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About Pantodude

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    Collector is an understatement.

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  1. GPAnalysis has already reserved a spot for "Adventures of Mr Obadiah Oldbuck"! It recognizes the title of the book as a comic book. There just isn't any CGC data to include yet! That's a good way to start showing respect for this book. Now for actual slabbing (although query whether you would really want to, just looking at the gilt cover -- i might want to hold it in my hands every so often).
  2. I looked into this a bit and yes, all hail Mr. Oldbuck! To the extent that comic books continue to be primarily enjoyed/produced by Anglophones the world over, especially since 1990 with the globalization effects of the great equalizer -- movies! -- it would be difficult to overstate the importance of the 1841 version of Adventures of Mr. Oldbuck, i.e., the one published in London by Tilt and Bogue. It appears that experts now agree that the Tilt and Bogue 1842 version was the very first comic book in the English language ever and certainly the first published in Europe. Arguably, the 1841 version is more important than the Brother Jonathan Extra IX version published in 1842 in the United States (New York by Winston & Co.). That is because there is no dispute that the 1842 Brother Jonathan version used the actual printing plates from the Tilt and Bogue version. The Brother Jonathan version may be the first comic book actually published in the U.S., but technically it was just a reprint of the 1841 London version! When funds allow (haven't quite figured out yet how to adjust my hunt for keys), I want a Tilt/Bogue Oldbuck book. Now if only CGC would slab this thing too.... just out of respect!
  3. Guys, thank you for your comments. Did you notice the two horizontal creases on the right of Spidey front cover? Are those what you call printer creases? If so, does it affect actual grade? If not, what grade would you use to value the comic, in light of the printer creases?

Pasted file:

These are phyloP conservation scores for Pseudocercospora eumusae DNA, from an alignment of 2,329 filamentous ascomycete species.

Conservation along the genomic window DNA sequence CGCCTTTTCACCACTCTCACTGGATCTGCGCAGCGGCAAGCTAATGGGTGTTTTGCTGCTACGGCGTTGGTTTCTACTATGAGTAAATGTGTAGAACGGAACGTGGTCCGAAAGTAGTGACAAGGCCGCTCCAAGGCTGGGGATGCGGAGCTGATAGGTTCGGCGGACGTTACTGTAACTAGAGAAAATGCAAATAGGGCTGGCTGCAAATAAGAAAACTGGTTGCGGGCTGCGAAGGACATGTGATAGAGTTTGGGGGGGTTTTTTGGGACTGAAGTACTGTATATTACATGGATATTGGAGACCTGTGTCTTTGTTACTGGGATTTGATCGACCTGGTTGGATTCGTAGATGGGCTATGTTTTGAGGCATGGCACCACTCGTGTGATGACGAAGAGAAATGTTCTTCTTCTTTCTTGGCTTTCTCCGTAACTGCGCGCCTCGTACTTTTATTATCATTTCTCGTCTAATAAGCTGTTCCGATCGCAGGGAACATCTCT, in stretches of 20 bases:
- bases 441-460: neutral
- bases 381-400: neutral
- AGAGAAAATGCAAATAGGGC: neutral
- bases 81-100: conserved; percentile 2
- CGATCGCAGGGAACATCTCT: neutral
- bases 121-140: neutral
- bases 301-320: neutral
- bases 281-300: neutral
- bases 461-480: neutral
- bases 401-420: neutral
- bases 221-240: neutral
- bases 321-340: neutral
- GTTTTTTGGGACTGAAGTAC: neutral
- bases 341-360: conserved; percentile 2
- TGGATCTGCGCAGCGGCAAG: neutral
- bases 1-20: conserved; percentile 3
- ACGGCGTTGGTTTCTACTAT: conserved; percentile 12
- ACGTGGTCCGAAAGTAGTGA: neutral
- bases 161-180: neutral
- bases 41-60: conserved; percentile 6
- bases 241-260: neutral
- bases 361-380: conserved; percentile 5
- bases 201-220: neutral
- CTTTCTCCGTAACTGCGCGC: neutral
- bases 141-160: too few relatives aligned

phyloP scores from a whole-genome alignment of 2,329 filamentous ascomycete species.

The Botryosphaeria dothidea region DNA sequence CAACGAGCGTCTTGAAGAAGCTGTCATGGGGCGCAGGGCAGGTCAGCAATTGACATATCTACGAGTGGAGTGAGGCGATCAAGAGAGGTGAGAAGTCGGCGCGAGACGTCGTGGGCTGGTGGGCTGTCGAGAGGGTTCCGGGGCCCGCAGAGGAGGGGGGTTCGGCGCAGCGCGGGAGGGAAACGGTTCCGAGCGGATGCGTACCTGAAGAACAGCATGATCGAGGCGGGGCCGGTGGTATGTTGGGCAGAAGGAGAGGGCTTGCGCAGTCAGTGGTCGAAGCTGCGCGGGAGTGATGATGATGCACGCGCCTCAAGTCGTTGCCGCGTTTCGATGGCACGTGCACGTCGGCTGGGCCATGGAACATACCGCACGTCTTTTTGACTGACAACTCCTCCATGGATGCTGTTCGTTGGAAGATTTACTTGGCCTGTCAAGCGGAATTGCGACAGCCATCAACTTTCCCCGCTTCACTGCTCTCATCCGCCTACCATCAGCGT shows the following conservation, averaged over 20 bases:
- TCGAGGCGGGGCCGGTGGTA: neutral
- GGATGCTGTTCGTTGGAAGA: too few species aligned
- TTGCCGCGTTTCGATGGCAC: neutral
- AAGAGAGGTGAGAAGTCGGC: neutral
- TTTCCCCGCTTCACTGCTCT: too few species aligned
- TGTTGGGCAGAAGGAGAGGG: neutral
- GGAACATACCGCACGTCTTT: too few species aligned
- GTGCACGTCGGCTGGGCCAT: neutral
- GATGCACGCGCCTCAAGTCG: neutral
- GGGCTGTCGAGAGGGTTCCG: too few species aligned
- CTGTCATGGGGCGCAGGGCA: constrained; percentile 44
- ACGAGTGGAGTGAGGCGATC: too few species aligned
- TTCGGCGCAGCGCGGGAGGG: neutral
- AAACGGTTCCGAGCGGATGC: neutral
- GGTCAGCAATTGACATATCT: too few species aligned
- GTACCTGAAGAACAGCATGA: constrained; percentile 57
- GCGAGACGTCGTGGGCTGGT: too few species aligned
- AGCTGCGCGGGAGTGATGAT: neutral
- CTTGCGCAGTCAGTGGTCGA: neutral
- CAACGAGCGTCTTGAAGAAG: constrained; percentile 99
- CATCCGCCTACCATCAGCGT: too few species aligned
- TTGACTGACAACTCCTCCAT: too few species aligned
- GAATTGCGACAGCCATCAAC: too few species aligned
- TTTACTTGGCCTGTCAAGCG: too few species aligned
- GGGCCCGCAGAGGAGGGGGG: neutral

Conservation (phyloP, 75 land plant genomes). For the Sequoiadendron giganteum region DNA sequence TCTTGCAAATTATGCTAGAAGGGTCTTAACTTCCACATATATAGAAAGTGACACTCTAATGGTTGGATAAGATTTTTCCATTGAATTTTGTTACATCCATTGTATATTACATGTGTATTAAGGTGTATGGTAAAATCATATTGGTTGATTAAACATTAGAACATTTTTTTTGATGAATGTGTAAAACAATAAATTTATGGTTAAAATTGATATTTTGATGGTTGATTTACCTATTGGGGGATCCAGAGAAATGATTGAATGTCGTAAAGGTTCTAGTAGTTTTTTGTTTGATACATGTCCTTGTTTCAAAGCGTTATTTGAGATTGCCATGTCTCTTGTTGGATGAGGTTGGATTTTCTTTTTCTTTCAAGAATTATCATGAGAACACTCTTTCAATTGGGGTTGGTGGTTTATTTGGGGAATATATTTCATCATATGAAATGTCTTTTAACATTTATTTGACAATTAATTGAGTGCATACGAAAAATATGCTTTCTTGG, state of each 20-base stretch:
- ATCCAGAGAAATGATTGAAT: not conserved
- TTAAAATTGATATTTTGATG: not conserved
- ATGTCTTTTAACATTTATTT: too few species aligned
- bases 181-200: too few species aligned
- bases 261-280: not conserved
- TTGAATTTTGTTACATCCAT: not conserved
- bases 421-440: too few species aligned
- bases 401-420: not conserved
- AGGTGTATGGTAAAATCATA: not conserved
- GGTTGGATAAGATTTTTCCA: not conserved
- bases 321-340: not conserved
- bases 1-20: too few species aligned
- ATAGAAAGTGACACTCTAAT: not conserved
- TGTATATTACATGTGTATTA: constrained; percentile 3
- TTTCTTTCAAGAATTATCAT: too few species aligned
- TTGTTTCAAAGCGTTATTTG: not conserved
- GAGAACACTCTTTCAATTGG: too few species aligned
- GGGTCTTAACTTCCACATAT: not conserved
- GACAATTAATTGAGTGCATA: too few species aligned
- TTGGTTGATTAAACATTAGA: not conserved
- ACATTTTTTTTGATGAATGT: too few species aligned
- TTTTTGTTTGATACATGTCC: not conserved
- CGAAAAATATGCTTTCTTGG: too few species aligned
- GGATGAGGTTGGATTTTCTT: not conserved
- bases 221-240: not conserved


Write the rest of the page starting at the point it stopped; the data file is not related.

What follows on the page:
4. Howdy! I mean grrr! I found this nice-looking Spidey. Please let me know what you think CGC would find/grade. If there is a crease, are they all treated alike? Don't know about interior pages yet, so let's stick with cover. Look forward to your wisdom.
  5. Perhaps because my dad was in the military and otherwise real cool, just saying, that for me, that book reminds me that there was a time when young people cared to read (or at least were expected to be inspired by) the non-fictional accounts of mere mortals and otherwise ordinary people. Don’t get me wrong. I love my superhero collection. But I also appreciate the existence of that book.
  6. Whenever I see a collage of significant GA books, the one that always stands out for me is World Famous Heroes Magazine #1 (Centaur, 1941). Its cover prominently and proudly shows real historical greats. To me, it seems like this book was the “ordinary” (read mortal and otherwise un-enhanced) and human person’s last stand at capturing the young’s imagination before the burgeoning wave of modern (read alien or mutated or otherwise enhanced) heroes took the industry by storm. I say “young” because comic books were originally intended for the pre-adult, impressionable crowd. Just think about that for a moment. As late as 1941, a big-time player like Centaur had the audacity(!) to put mere humans (albeit special ones, no doubt) against the likes of Superman, Batman, etc. And at least for least for a while, this book held its own. This book MUST be high on this thread’s list simply because it cannot be that we (especially the younger crowd) can no longer be inspired by regular human being doing great, heroic things. And WFH#1 reminds us that we can and should. Not aware of any other mainstream book like this at that crucial time, the start of the GA.